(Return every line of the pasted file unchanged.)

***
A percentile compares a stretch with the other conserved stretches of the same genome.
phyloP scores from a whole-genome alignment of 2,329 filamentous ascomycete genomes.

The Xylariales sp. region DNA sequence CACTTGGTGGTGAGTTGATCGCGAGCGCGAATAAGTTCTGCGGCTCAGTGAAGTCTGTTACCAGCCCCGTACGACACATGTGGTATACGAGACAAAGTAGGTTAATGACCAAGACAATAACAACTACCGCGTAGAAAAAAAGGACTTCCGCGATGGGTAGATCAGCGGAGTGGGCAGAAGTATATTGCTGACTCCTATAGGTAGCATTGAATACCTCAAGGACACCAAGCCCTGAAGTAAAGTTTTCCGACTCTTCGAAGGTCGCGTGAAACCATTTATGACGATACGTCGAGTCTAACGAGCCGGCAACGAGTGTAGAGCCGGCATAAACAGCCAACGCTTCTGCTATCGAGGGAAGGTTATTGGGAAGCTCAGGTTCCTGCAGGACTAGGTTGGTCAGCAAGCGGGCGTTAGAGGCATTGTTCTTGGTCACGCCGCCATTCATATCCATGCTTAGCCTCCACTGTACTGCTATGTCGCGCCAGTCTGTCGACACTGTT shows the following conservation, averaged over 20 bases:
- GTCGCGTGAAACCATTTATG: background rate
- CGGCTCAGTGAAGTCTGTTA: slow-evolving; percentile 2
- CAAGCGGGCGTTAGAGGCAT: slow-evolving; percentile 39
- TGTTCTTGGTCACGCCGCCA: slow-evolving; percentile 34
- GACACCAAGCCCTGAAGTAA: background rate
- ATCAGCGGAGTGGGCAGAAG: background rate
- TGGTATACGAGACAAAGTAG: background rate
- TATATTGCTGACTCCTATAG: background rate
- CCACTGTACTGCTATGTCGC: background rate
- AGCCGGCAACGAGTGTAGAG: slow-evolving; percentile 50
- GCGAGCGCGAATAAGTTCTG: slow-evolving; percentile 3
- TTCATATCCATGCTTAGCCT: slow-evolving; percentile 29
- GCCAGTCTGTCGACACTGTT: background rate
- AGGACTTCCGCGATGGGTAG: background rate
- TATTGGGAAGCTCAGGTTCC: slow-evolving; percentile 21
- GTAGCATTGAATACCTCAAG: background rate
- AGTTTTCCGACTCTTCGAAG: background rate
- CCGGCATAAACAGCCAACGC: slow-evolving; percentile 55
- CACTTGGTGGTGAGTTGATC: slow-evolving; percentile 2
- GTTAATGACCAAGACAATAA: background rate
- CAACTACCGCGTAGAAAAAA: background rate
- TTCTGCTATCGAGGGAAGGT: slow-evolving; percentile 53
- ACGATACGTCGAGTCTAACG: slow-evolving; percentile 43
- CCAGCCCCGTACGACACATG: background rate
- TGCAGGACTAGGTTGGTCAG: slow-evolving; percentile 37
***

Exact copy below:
A percentile compares a stretch with the other conserved stretches of the same genome.
phyloP scores from a whole-genome alignment of 2,329 filamentous ascomycete genomes.

The Xylariales sp. region DNA sequence CACTTGGTGGTGAGTTGATCGCGAGCGCGAATAAGTTCTGCGGCTCAGTGAAGTCTGTTACCAGCCCCGTACGACACATGTGGTATACGAGACAAAGTAGGTTAATGACCAAGACAATAACAACTACCGCGTAGAAAAAAAGGACTTCCGCGATGGGTAGATCAGCGGAGTGGGCAGAAGTATATTGCTGACTCCTATAGGTAGCATTGAATACCTCAAGGACACCAAGCCCTGAAGTAAAGTTTTCCGACTCTTCGAAGGTCGCGTGAAACCATTTATGACGATACGTCGAGTCTAACGAGCCGGCAACGAGTGTAGAGCCGGCATAAACAGCCAACGCTTCTGCTATCGAGGGAAGGTTATTGGGAAGCTCAGGTTCCTGCAGGACTAGGTTGGTCAGCAAGCGGGCGTTAGAGGCATTGTTCTTGGTCACGCCGCCATTCATATCCATGCTTAGCCTCCACTGTACTGCTATGTCGCGCCAGTCTGTCGACACTGTT shows the following conservation, averaged over 20 bases:
- GTCGCGTGAAACCATTTATG: background rate
- CGGCTCAGTGAAGTCTGTTA: slow-evolving; percentile 2
- CAAGCGGGCGTTAGAGGCAT: slow-evolving; percentile 39
- TGTTCTTGGTCACGCCGCCA: slow-evolving; percentile 34
- GACACCAAGCCCTGAAGTAA: background rate
- ATCAGCGGAGTGGGCAGAAG: background rate
- TGGTATACGAGACAAAGTAG: background rate
- TATATTGCTGACTCCTATAG: background rate
- CCACTGTACTGCTATGTCGC: background rate
- AGCCGGCAACGAGTGTAGAG: slow-evolving; percentile 50
- GCGAGCGCGAATAAGTTCTG: slow-evolving; percentile 3
- TTCATATCCATGCTTAGCCT: slow-evolving; percentile 29
- GCCAGTCTGTCGACACTGTT: background rate
- AGGACTTCCGCGATGGGTAG: background rate
- TATTGGGAAGCTCAGGTTCC: slow-evolving; percentile 21
- GTAGCATTGAATACCTCAAG: background rate
- AGTTTTCCGACTCTTCGAAG: background rate
- CCGGCATAAACAGCCAACGC: slow-evolving; percentile 55
- CACTTGGTGGTGAGTTGATC: slow-evolving; percentile 2
- GTTAATGACCAAGACAATAA: background rate
- CAACTACCGCGTAGAAAAAA: background rate
- TTCTGCTATCGAGGGAAGGT: slow-evolving; percentile 53
- ACGATACGTCGAGTCTAACG: slow-evolving; percentile 43
- CCAGCCCCGTACGACACATG: background rate
- TGCAGGACTAGGTTGGTCAG: slow-evolving; percentile 37